Amplifier FAQ: What are tube amplifier classes?

A working class hero is something to be, but a working knowledge of amplifier classes is not to be sniffed at either. Rift head honcho Chris Fantana gets technical.

Hi Chris, I’m looking at buying a new amplifier and the sales spiel says it’s ‘Class A’. What does this mean?

– Scott, Barnsley

Chris Fantana: Hi Scott, great question! There’s definitely a lot of confusion around amplifier classes and what they mean to the end user.

The output stage of an amplifier can operate in many different ways, using various different methods. We use the Class system to give a broad indication of an amplifier’s characteristics and performance. These classes, of which there are nine in total, are related to the time period that the amplifier is passing current. This is expressed as fraction of the signal waveform applied to the input. Some of the classes contain sub-classes, usually indicated by a suffix.

The nine main classes are: A, AB, B, C, D, E, F, G, and H. Valve-amp-loving guitar players really only need concern ourselves with just three of these classes: A, AB, and B.

Class A

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The output valves in this class are conducting 100 per cent of the time. As a sine wave can be thought of as a side-on view of a coiled spring – look at a vibrating guitar string on your guitar to see what I mean – we say that the conduction angle is 360 degrees.

As these valves are working 100 per cent of the time they don’t get a rest, so they’re actually quite inefficient. They have a maximum theoretical efficiency of just 25 per cent, which is why Class A amplifiers don’t produce very much power. The upside to this design is that circuits can be relatively simple to build and maintain, while producing better mid-to-high-frequency performance.

If we use a pair of EL34s as an example, in Class A you’ll be able to produce around 20-watts of RMS power.

Class B

You probably won’t come across a Class B guitar amplifier but we need to understand what they are anyway. In this class, each output valve only conducts exactly one half of the input signal, so the conduction angle is 180 degrees. One valve will conduct the positive half, and the other conducts the negative.

As we now have a 180 degrees rest period for each valve in-between conduction events, we can use that to cool the valve down and therefore push it harder when it is conducting. A Class B amplifier can be much more efficient that a Class A, with a maximum efficiency of over 75 per cent. You can make big power when operating in Class B, but like every other class it has drawbacks. For guitar use, a Class B amplifier won’t sound very musical with an odd balance of both even and odd-order harmonics when overdriven.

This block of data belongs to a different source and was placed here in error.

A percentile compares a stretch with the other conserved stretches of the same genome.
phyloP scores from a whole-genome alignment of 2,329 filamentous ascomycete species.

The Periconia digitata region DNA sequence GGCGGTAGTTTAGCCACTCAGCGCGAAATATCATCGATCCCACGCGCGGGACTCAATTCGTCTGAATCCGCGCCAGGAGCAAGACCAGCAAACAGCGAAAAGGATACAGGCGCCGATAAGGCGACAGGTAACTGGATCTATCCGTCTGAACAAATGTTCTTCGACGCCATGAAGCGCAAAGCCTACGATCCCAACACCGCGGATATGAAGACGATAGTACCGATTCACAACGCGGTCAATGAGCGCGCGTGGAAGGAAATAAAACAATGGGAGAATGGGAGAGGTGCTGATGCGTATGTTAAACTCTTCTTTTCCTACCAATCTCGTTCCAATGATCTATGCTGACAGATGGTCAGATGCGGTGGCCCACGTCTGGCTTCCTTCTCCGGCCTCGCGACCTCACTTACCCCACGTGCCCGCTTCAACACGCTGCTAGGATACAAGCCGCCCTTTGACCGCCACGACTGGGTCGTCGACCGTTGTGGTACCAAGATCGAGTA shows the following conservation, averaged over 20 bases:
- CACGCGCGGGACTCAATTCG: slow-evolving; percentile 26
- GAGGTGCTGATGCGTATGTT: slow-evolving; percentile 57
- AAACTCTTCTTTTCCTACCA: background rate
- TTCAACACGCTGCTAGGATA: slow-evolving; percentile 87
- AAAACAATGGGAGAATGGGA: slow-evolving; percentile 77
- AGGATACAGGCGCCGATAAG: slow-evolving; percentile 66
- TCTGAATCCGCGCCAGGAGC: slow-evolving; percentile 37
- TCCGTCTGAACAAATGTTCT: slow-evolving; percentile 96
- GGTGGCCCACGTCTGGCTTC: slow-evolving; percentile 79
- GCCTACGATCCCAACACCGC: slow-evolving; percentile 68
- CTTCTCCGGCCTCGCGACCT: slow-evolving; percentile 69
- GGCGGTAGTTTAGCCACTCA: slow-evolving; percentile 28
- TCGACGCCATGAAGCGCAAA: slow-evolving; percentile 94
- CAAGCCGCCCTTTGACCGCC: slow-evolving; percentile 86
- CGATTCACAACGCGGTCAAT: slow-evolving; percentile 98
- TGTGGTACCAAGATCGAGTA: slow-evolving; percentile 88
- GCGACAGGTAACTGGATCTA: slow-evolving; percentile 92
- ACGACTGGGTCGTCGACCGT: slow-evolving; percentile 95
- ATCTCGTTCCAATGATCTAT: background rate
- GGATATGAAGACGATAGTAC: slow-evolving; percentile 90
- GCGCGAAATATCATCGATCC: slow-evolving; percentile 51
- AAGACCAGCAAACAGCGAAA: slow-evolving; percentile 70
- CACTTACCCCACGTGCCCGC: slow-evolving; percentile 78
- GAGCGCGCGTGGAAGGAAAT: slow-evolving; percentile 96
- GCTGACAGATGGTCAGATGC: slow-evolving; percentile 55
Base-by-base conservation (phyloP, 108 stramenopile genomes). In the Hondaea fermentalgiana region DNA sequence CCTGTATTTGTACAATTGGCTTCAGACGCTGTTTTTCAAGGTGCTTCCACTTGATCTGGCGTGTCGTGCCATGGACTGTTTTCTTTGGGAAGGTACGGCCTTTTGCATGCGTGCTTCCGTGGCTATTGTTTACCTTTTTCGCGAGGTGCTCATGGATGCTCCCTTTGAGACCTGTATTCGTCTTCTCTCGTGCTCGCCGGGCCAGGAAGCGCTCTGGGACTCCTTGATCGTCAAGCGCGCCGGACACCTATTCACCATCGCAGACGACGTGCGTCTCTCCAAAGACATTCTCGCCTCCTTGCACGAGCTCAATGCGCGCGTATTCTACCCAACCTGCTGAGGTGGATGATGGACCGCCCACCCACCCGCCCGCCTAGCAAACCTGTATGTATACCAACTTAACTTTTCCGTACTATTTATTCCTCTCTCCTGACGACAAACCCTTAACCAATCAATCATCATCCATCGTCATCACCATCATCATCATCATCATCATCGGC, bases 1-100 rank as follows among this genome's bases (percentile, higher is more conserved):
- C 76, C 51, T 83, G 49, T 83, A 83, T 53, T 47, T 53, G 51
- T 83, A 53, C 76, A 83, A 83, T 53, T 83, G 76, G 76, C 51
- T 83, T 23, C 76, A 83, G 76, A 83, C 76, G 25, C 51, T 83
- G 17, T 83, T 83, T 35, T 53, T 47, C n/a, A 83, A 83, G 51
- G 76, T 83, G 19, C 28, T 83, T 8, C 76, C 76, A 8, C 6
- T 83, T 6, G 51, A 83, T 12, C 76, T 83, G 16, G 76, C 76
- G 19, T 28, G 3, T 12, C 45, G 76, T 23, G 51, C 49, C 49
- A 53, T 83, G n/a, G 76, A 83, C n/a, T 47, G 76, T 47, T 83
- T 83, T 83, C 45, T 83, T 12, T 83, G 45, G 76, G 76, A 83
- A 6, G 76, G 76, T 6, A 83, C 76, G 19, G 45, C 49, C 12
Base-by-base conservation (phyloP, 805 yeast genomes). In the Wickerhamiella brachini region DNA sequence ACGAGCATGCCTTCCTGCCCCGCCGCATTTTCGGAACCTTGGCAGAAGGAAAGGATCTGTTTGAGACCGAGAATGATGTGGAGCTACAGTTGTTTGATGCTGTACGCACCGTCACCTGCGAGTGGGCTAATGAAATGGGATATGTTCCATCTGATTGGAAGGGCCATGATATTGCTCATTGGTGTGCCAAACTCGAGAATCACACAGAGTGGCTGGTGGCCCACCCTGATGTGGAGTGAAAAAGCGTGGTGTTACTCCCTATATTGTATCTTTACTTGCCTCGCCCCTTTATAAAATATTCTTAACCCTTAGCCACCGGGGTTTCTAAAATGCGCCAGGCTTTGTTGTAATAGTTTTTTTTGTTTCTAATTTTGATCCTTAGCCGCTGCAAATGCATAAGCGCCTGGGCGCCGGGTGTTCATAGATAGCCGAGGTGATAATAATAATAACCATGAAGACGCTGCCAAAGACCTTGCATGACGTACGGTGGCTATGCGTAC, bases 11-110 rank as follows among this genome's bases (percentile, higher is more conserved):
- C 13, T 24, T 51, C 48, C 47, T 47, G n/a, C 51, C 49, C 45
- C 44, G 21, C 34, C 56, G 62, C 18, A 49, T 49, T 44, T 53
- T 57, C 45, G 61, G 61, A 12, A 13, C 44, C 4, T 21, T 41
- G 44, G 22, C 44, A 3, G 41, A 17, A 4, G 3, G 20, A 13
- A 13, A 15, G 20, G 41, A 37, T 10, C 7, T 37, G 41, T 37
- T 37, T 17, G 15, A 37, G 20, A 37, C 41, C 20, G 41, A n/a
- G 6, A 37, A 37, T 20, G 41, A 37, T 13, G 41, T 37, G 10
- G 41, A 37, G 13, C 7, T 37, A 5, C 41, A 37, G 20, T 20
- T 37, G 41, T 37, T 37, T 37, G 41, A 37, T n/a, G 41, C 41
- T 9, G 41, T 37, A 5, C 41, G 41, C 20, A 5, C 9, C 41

In Class B, our pair of EL34s will be able to produce nearly 80-watts with relative ease.

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GM385 Amp FAQ Brian May's VOX AC30
Brian May is one of the most prominent users of the Vox AC30. Often referred to as a Class A circuit, the AC30 runs in Class A when clean but quickly moves into AB when pushed even slightly

Class AB

So what is Class AB? It’s as the name suggests – a mix of both. In Class AB, the conduction angle is greater than 180 degress but less than 360 degrees. It it up to the circuit designer to choose where that point is. Usually in a guitar amplifier, the signal will stay in the Class A region where it is amplified with good fidelity and will move closer to Class AB when pushed harder. A classic example of this is the Vox AC30, which is Class A when clean but quickly moves into AB when pushed even slightly.

Nearly every guitar amplifier with multiple output valves will operate in Class AB. Class AB is more efficient that Class A, but less so than Class B. Our EL34s have a slightly easier time in Class AB than B, with typical outputs ranging from 35-50 watts.

So, does an amplifier’s class affect tone? Because that’s what we all want to know, right? Well, yes and no.

Whilst there are tonal differences between the classes, they are easiest to spot in a hifi application, whereas in our low-fidelity guitar amplifiers, it’s less so. You see, even the cleanest guitar signal is easily way more distorted than you’d ever find in a hifi. For reference, a hifi is considered to be ‘clean’ up to around 0.5 per cent distortion, although modern units will never stray above 0.1 per cent. Our guitar amplifiers on the other hand rarely drop below 1 per cent and some manufacturers will consider 10 per cent as clean operation. If you want to know what your clean guitar signal really sounds like, plug into a modern bass amplifier – you’ll immediately notice the missing harmonics and overtones generated by your guitar amp.

There are other features in a guitar amplifier that affect tone far more than its class ever could, such as the tonestack or method of biasing the output valves, so as far as the player is concerned, it could be considered insignificant. From a designer’s point of view, it’s the foundation on which your entire circuit is built.

Using the class system to market and sell your amplifiers? Well, it’s just that… marketing.

Visit riftamps.com for more on Rift’s range of Brit-built boutique amps.

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